Identity crisis in cyberspace
June 7, 2007
By Patrick Metzger, CBC News
Way back in the early '90s when the internet was in its infancy, identity was rarely an issue. First, early web users were a friendly group of a few thousand technologists who mostly knew each other, and second, nobody was doing business there. That changed as the web grew more popular and went mainstream, making anonymity a selling point – the opinionated could vent freely without fear of personal repercussion, and timid suburbanites could buy pornography without risking awkward encounters with neighbours at the local adult video store.
Today's internet is no longer just the playground of a geek in-group or a platform for the opinionated, but a genuine worldwide web. It's fundamental to commerce, to news, to many aspects of daily life in the industrialized world.
And it's often very important indeed that we know who the people on the other side of the keyboard actually are.
At the relatively low-risk end of the anonymity spectrum, there are the nuisances — spammers who clog up the comments sections of blogs and inboxes with ads for prescription medicines, replica watches and, of course, pornography. The problem grew so quickly that it threatened to overwhelm some people entirely until tools became available to manage the flood of spam.
Software as a gatekeeper
One tool that has emerged to deal with the problem is OpenID. It's an open source (meaning the code can be used and modified freely by anyone) identification system developed by Six Apart, the company responsible for the widely used blogging software Movable Type.
"The big issue here was accountability," said Anil Dash, vice-president and chief evangelist (a technology evangelist is someone who promotes technology) for Six Apart. "You could leave spam links, because there was no authentication at all needed to leave comments."
With OpenID software, participating websites can require visitors to be registered with OpenID and to sign in before a comment can be left. The advantage to the user is that a single consistent login can be used across different social networks or platforms. OpenID has already been put to use by AOL, and Bill Gates has been talking about adopting it for Microsoft sites.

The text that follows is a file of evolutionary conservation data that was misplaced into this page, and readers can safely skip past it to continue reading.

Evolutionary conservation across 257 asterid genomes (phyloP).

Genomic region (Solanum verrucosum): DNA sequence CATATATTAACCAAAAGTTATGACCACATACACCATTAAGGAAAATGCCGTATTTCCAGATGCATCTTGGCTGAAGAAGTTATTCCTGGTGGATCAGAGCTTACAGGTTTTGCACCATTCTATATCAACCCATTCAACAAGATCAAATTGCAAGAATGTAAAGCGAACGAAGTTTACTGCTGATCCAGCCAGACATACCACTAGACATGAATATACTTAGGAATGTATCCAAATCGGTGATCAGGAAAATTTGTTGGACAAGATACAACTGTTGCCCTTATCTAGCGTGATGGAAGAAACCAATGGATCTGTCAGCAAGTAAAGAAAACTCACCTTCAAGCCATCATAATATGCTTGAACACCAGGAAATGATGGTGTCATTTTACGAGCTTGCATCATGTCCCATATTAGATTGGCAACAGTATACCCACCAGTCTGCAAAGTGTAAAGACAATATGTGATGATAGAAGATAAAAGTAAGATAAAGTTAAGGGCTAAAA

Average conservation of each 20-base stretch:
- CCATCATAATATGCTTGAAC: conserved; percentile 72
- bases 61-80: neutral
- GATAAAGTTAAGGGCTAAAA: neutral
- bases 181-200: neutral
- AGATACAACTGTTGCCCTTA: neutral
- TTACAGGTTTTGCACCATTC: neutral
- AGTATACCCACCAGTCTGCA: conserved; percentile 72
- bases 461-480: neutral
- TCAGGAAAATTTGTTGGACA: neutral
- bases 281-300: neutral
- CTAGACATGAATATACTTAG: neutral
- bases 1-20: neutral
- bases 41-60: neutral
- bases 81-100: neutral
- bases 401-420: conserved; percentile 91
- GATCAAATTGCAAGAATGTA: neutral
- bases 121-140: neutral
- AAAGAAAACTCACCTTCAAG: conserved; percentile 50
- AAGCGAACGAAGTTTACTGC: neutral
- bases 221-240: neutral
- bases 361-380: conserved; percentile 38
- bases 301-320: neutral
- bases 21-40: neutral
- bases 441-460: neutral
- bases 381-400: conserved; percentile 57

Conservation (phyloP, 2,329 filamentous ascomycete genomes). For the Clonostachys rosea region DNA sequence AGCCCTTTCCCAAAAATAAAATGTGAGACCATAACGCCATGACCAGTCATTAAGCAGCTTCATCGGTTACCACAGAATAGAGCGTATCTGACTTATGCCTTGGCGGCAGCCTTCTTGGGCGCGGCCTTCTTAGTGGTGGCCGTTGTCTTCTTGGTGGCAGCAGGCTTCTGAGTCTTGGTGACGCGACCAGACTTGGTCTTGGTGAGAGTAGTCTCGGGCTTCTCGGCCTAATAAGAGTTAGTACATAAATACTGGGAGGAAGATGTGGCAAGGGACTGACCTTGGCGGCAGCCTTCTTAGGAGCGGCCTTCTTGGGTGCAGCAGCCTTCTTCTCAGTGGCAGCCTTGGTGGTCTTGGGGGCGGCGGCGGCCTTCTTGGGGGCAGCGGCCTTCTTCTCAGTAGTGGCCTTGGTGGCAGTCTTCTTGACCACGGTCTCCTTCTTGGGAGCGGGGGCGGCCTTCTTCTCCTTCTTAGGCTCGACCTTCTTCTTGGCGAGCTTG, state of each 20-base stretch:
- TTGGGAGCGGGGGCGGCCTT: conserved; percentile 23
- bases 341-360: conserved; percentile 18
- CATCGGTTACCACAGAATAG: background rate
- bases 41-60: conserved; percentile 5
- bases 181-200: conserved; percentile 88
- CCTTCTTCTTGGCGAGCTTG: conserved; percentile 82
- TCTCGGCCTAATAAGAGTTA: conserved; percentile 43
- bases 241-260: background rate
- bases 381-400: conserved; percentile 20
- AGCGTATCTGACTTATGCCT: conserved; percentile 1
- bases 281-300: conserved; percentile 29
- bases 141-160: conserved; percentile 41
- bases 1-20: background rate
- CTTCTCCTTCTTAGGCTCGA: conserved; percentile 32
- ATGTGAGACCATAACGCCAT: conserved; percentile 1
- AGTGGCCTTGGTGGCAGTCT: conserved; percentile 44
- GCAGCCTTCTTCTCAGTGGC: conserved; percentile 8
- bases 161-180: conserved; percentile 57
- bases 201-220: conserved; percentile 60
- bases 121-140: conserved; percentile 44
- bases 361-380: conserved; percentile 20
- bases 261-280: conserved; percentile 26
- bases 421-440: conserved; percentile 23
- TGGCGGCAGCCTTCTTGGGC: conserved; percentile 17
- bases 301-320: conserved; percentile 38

The downside to OpenID is that it's not designed to verify who's really on the other side of the keyboard. It simply assigns them an online identity that remains consistent and can't be used by anyone else.
"It's not implying trust or anything beyond an identity," Dash said. "Users might be using a synonym, so you don't necessarily know their real name, but at least you know it's not software or a robot leaving the spam comments."
As a result, the system isn't useful for sensitive commercial or business applications, for which a higher level of security and a specific personal ID are required.
One common crime involving the use of false identities is online auction fraud, which Detective Constable Mark Fenton of the Vancouver Police Computer Crime Unit said is his department's most frequently received complaint. "The bad guys get a hold of an eBay ID, set up a bank account with another fake ID, and start selling things they don't have."
These criminals typically use public internet terminals in libraries or airports to conduct their transactions without being tracked down.
Ron Jackson, a security researcher with Atlanta security services provider SecureWorks, discovered and, with the FBI, monitored a server that was being used by criminals to store stolen personal information. He said that of 5,200 sets of stolen personal information, about 30 per cent or 1,800 had unique eBay IDs associated with them, which were themselves being sold online to other cyber crooks.